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Associated Alumni

Inaugural Health Research Chair in Diabetes named

An expert in population health and former analyst at the World Health Organization has been named to a $1 million health research chair in diabetes at UNB.

Neeru Gupta becomes the first person to hold the Canadian Diabetes Association-New Brunswick Health Research Foundation chair in diabetes research. She previously worked to improve public health systems, researching the effects of chronic illness such as diabetes on society, and helping to inform evidence-based public health policy both locally and internationally.

“Today, three million Canadians live with diabetes and many more are at high risk of developing the disease,” says Gupta. “New Brunswick faces the second-highest reported prevalence in the country. This poses long-term challenges for which we need work together to find solutions. I hope through health research chair in diabetes we will build a better understanding of the causes and effects of diabetes and improve prevention, treatment, and care services.”

In November 2015, the Canadian Diabetes Association and the New Brunswick Health Research Foundation announced they were contributing $1 million to the creation of this chair. In addition to hosting the chair, UNB committed to establishing a tenure-track position for the researcher. Gupta is now also an associate professor of sociology at UNB.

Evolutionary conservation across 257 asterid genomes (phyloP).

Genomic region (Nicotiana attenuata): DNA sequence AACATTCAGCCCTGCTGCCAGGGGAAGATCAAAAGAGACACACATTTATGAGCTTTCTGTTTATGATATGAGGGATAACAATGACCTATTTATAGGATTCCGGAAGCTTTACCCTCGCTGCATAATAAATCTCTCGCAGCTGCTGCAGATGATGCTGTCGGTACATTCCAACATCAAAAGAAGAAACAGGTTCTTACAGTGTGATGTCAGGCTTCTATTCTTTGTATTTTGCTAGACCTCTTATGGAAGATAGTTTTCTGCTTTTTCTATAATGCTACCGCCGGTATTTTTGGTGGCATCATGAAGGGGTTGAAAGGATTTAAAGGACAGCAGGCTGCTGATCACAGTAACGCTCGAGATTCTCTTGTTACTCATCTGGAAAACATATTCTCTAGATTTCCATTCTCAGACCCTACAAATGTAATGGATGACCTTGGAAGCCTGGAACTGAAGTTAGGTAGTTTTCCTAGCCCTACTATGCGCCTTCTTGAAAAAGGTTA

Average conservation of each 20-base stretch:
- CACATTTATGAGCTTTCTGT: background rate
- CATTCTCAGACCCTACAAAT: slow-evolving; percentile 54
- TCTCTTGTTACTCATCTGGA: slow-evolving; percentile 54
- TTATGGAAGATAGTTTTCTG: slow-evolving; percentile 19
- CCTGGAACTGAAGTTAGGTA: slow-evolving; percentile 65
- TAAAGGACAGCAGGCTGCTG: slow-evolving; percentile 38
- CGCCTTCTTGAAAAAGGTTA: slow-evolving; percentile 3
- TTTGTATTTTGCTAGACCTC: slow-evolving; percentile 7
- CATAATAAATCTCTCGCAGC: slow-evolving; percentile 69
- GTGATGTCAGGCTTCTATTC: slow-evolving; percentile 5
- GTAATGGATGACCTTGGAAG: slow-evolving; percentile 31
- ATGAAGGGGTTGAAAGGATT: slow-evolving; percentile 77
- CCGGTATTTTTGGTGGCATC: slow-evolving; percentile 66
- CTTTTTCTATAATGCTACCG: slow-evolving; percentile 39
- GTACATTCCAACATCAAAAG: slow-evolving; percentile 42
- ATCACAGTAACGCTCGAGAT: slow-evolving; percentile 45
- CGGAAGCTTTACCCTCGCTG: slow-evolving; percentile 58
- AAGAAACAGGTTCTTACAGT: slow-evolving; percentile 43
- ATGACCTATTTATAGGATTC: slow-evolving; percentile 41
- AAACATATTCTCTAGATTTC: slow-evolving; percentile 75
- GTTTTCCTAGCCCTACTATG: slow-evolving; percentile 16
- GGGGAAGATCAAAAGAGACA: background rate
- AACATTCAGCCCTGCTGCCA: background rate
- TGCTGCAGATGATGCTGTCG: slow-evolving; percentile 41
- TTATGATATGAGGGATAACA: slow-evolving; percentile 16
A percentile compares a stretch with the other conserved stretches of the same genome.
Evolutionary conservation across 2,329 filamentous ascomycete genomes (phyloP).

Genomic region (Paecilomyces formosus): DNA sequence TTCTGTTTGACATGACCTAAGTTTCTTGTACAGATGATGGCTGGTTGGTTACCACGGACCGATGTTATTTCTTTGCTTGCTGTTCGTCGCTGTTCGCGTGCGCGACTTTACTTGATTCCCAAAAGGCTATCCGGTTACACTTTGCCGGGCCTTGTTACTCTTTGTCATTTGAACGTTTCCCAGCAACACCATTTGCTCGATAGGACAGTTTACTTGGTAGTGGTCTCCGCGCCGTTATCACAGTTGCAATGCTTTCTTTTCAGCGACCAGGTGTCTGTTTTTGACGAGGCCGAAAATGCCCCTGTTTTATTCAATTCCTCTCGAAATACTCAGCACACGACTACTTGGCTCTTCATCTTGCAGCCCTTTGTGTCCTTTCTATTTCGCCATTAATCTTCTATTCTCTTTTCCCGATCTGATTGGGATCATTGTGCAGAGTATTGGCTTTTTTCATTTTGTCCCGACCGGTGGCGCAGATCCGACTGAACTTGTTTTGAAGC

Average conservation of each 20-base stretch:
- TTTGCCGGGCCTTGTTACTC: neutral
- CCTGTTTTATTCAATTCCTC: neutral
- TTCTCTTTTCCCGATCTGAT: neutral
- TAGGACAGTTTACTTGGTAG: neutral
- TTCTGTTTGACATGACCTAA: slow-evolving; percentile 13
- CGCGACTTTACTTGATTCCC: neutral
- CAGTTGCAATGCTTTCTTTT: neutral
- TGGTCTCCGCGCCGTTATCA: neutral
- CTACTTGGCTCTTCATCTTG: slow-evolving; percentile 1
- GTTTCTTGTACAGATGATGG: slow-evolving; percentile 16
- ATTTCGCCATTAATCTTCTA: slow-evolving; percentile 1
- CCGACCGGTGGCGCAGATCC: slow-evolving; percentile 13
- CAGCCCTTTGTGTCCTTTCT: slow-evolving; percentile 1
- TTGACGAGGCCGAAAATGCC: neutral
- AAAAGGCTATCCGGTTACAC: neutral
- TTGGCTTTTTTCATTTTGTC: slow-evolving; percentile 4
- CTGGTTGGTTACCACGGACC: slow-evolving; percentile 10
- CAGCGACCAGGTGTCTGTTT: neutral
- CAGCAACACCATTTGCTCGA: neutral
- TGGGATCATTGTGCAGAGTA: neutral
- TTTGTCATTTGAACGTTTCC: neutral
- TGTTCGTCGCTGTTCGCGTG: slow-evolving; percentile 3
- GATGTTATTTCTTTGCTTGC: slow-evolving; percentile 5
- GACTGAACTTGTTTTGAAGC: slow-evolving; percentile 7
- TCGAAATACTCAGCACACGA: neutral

“In my role as chair, I’ll be able to build on government and stakeholder health data resources, to tease out how and where we should invest to have the largest impact and improve population health,” says Gupta. “There are also many unanswered questions about the possible links between diabetes and other chronic illnesses. This role will allow us to further investigate those links through evidence, which could lead to improved understanding of how to promote better health and quality of life for all.”

Gupta has held a number of positions in demographics and health care over her career, including two stints with the World Health Organization in Geneva, Switzerland. At the WHO, she worked to improve public health systems through the generation and sharing of research and best practices and encouraging evidence-based approaches to health policy and planning.

She has also served as a lecturer-researcher at her alma mater, l’Université de Montréal, a consultant in population health and development to international agencies, and as a senior epidemiologist focused on trends in chronic illness, including diabetes.

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Back to Alumni News Direct - March 2017